TED Conversations

Kirsten Gotting

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Should shark fishing be banned?

Exploitation has led to the threat of extinction for many shark species. In Chinese culture shark fins are used in the popular shark fin soup, as well as in traditional medicinal remedies, both of which are centuries old and hold significant cultural importance. Demand for shark fins kills 73 million sharks each year. One third of the shark species that swim in the open ocean have been classified as threatened, with some populations being reduced to 10% of their former size.

The European Union (EU) has been responsible for supplying 14% of the shark fins to the global market. In 2003, the EU placed a ban on shark finning, which is the practice of cutting off shark fins at sea and discarding the potentially still living body to the ocean. However a loop hole currently exists that allows fins to comprise a considerable part of any given catch. This year a new ban has been proposed to the European Parliament to remove this loophole and make it illegal to shore shark fins without the bodies. Will placing a new ban on shark finning be enough to prevent sharks from going extinct? Or, should the proposed ban on shark finning be extended to ban fishing sharks in general?


Closing Statement from Kirsten Gotting

Hello Contributors!

I have to say that every comment held great insight into this topic. Everyone helped open my mind to many of the possible avenues that this question could take. At this point in time I think that the most realistic way to help reestablish shark populations would be to enforce quotas and regulations regarding how many full sharks, fins still attached each fishing vessel would be able to bring in. This could change the availability of shark fins, but they would still be available for cultural traditions. I think that education will come with time, especially considering the example Jayant gave about young couples choosing not to serve the delicacy at their weddings for the sake of biodiversity. I'm not convinced that shark fisheries could be accomplished because of the tons of fish that would be required to feed the sharks. Additionally, farmed shark meat probably wouldn't taste the same as wild shark, kind of like how grass fed cow meat tastes different than grain.

Thank you everyone for your comments! I really enjoyed reading them and I hope everyone keeps sharks on their mind in the future! Lets preserve this ancient and majestic predator of the ocean, as they have helped preserve the biodiversity of the oceans that so many of us enjoy.


Kirsten Gotting

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    May 24 2012: Should there be a moratorium on shark fishing, period? Fins, bodies--harpoons (back off, Ahab!), hands off?

    Sharks are in a delicate place. There are many threatened species of fish that we could decide to save, but they are "small fry" compared to sharks. Sharks are charismatic megafauna like lions and tigers and bears (oh my)--animals that we still are just a tad afraid of but have come to regard with added bits of regal dignity. They're like thrill rides or scary movies. .........................to those who watch "Shark Week"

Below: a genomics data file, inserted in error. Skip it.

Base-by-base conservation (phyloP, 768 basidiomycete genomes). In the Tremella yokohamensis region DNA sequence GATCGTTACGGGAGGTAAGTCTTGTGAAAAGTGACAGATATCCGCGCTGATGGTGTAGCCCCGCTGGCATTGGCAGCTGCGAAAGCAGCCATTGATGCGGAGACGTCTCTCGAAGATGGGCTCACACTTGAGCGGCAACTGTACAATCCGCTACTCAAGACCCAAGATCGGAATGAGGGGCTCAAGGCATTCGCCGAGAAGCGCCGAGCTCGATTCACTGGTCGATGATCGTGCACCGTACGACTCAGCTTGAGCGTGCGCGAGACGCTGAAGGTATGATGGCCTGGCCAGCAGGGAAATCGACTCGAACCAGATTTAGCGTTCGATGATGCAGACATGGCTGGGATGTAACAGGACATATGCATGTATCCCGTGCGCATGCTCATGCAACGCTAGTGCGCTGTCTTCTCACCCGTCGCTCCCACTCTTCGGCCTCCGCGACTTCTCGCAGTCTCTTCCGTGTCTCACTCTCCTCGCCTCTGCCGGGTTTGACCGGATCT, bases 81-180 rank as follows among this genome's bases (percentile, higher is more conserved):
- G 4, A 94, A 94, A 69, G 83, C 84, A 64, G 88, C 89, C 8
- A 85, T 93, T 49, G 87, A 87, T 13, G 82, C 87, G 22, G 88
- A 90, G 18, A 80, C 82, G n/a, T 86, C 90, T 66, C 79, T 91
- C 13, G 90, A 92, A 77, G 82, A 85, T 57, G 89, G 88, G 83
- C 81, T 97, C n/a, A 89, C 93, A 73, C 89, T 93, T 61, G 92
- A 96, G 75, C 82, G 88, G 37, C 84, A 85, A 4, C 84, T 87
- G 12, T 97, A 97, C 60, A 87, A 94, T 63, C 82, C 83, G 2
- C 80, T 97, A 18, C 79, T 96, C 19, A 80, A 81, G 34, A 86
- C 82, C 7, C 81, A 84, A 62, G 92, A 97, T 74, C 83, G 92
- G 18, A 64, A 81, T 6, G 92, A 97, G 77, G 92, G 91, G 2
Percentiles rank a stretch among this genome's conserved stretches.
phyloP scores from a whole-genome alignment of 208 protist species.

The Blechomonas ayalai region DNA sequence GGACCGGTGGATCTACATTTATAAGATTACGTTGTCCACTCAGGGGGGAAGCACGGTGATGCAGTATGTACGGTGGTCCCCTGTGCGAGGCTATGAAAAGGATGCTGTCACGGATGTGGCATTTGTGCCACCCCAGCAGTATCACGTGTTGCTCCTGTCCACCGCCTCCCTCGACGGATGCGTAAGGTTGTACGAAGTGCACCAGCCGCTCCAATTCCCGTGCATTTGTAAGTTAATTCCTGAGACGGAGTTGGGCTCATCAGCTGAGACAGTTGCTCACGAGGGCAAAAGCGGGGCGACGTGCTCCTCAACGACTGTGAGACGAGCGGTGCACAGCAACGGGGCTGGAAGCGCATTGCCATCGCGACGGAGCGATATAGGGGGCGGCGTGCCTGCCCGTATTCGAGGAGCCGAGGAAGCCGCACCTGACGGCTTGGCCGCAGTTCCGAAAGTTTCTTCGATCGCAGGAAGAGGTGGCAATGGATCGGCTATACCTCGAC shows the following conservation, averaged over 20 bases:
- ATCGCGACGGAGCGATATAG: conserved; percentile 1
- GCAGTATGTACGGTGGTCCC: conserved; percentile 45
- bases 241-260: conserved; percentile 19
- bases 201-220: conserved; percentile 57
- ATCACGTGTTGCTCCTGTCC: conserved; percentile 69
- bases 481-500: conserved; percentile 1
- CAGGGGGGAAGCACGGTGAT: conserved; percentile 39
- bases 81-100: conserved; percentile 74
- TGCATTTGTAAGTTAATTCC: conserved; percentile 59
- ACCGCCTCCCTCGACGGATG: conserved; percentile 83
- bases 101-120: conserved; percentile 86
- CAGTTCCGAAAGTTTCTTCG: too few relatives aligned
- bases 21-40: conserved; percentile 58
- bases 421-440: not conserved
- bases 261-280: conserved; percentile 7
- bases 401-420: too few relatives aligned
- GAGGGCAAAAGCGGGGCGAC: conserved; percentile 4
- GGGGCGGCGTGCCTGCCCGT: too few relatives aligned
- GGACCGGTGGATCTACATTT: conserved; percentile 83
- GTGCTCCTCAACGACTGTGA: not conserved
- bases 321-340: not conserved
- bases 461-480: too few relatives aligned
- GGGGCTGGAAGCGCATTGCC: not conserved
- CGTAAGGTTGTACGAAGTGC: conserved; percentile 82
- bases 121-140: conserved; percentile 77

To the Japanese and Chinese who regard sharks as a major part of their cultural heritage, banning shark capture would be like banning Fourth of July fireworks (OK, probably not that severe, but you get the picture.) Fireworks are pretty and explosive but have you seen how much smoke they release?

    And to those who have no sense of sympathy for animals, who regard anything less than humans as lacking in innate goodness and spirit, sharks are just dangerous things, if they even think of them at all.

    What do I think? I think that anywhere it can be obviously demonstrated that sharks are not an integral part of the culture, there should be an outright ban on shark fishing--no fins, no bodies, nothing. Where it can be demonstrated as culturally significant (Japan...perhaps?) that country should be able to fish for sharks (but not fin), albeit under the condition that periodical checks by an international board yield a sustainable hatchery.
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      May 28 2012: I agree, I think to anyone other than those who have cultural significance should be banned from shark fishing. The trouble with this is how do you regulate and determine what is a cultural significance and to whom? I know in some cultures like the natives of canada or alaska things like this are done with certain animals but those populations are much smaller than say the japanese. I mean I'm 1/4th japanses so if I applied for a permit because it is "culturally significant to me" how could you tell if that is true?
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        May 28 2012: As far as permits for those who assert cultural significance, I think those should only be allotted in the homeland of the culture. You could say that it is not fair to suddenly enforce a code such as this when it has been going on for years. You could say that it is not fair to disenfranchise someone, culturally speaking, when they are out of their mother country. But you have to put your foot down somewhere.

        On the topic of fisheries occuring in Canada and Alaska, not just for sharks but for any sort of resource, if there are few enough people I have faith that the fish, if not strong enough to survive on their own, can be sustained by the experiential realization that "hey, it's getting harder and harder to find them!" as well as ecologists visiting these people--and not telling them, "hey, you have to quit your livelihood,"--just flicking the light on for them so they can see, perhaps, what they have been overlooking.

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